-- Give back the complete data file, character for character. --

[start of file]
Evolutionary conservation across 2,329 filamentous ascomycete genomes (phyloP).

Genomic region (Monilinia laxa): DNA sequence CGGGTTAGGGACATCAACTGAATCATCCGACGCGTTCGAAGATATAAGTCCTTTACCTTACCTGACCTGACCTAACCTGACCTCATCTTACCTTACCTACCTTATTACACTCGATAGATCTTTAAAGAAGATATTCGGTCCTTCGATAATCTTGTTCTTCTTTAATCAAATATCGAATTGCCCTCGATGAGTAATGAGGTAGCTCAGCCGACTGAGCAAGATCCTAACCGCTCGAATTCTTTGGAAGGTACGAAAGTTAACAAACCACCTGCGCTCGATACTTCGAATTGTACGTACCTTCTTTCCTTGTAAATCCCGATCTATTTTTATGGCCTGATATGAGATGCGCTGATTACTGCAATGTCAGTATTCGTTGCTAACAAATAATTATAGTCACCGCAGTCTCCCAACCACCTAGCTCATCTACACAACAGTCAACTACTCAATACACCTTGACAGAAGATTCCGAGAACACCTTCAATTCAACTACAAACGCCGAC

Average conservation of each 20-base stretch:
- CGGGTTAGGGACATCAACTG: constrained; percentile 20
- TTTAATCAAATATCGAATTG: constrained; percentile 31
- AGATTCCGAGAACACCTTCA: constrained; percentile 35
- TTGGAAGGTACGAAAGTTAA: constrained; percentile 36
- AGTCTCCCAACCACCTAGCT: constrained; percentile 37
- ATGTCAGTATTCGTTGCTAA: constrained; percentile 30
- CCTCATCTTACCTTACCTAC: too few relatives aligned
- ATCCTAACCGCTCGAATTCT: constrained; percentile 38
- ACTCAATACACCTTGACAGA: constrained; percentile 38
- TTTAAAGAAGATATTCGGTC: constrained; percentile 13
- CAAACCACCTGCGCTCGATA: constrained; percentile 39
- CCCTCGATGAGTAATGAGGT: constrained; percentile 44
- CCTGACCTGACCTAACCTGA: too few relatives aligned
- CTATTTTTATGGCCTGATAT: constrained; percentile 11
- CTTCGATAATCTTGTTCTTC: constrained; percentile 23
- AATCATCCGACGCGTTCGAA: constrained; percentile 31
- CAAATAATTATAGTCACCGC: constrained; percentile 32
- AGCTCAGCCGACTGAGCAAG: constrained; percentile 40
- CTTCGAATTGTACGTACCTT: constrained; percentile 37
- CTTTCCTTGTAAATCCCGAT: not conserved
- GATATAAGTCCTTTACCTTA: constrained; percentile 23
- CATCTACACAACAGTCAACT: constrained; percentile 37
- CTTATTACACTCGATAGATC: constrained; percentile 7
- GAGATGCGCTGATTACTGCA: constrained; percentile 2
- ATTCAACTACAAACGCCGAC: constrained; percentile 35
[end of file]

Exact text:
Evolutionary conservation across 2,329 filamentous ascomycete genomes (phyloP).

Genomic region (Monilinia laxa): DNA sequence CGGGTTAGGGACATCAACTGAATCATCCGACGCGTTCGAAGATATAAGTCCTTTACCTTACCTGACCTGACCTAACCTGACCTCATCTTACCTTACCTACCTTATTACACTCGATAGATCTTTAAAGAAGATATTCGGTCCTTCGATAATCTTGTTCTTCTTTAATCAAATATCGAATTGCCCTCGATGAGTAATGAGGTAGCTCAGCCGACTGAGCAAGATCCTAACCGCTCGAATTCTTTGGAAGGTACGAAAGTTAACAAACCACCTGCGCTCGATACTTCGAATTGTACGTACCTTCTTTCCTTGTAAATCCCGATCTATTTTTATGGCCTGATATGAGATGCGCTGATTACTGCAATGTCAGTATTCGTTGCTAACAAATAATTATAGTCACCGCAGTCTCCCAACCACCTAGCTCATCTACACAACAGTCAACTACTCAATACACCTTGACAGAAGATTCCGAGAACACCTTCAATTCAACTACAAACGCCGAC

Average conservation of each 20-base stretch:
- CGGGTTAGGGACATCAACTG: constrained; percentile 20
- TTTAATCAAATATCGAATTG: constrained; percentile 31
- AGATTCCGAGAACACCTTCA: constrained; percentile 35
- TTGGAAGGTACGAAAGTTAA: constrained; percentile 36
- AGTCTCCCAACCACCTAGCT: constrained; percentile 37
- ATGTCAGTATTCGTTGCTAA: constrained; percentile 30
- CCTCATCTTACCTTACCTAC: too few relatives aligned
- ATCCTAACCGCTCGAATTCT: constrained; percentile 38
- ACTCAATACACCTTGACAGA: constrained; percentile 38
- TTTAAAGAAGATATTCGGTC: constrained; percentile 13
- CAAACCACCTGCGCTCGATA: constrained; percentile 39
- CCCTCGATGAGTAATGAGGT: constrained; percentile 44
- CCTGACCTGACCTAACCTGA: too few relatives aligned
- CTATTTTTATGGCCTGATAT: constrained; percentile 11
- CTTCGATAATCTTGTTCTTC: constrained; percentile 23
- AATCATCCGACGCGTTCGAA: constrained; percentile 31
- CAAATAATTATAGTCACCGC: constrained; percentile 32
- AGCTCAGCCGACTGAGCAAG: constrained; percentile 40
- CTTCGAATTGTACGTACCTT: constrained; percentile 37
- CTTTCCTTGTAAATCCCGAT: not conserved
- GATATAAGTCCTTTACCTTA: constrained; percentile 23
- CATCTACACAACAGTCAACT: constrained; percentile 37
- CTTATTACACTCGATAGATC: constrained; percentile 7
- GAGATGCGCTGATTACTGCA: constrained; percentile 2
- ATTCAACTACAAACGCCGAC: constrained; percentile 35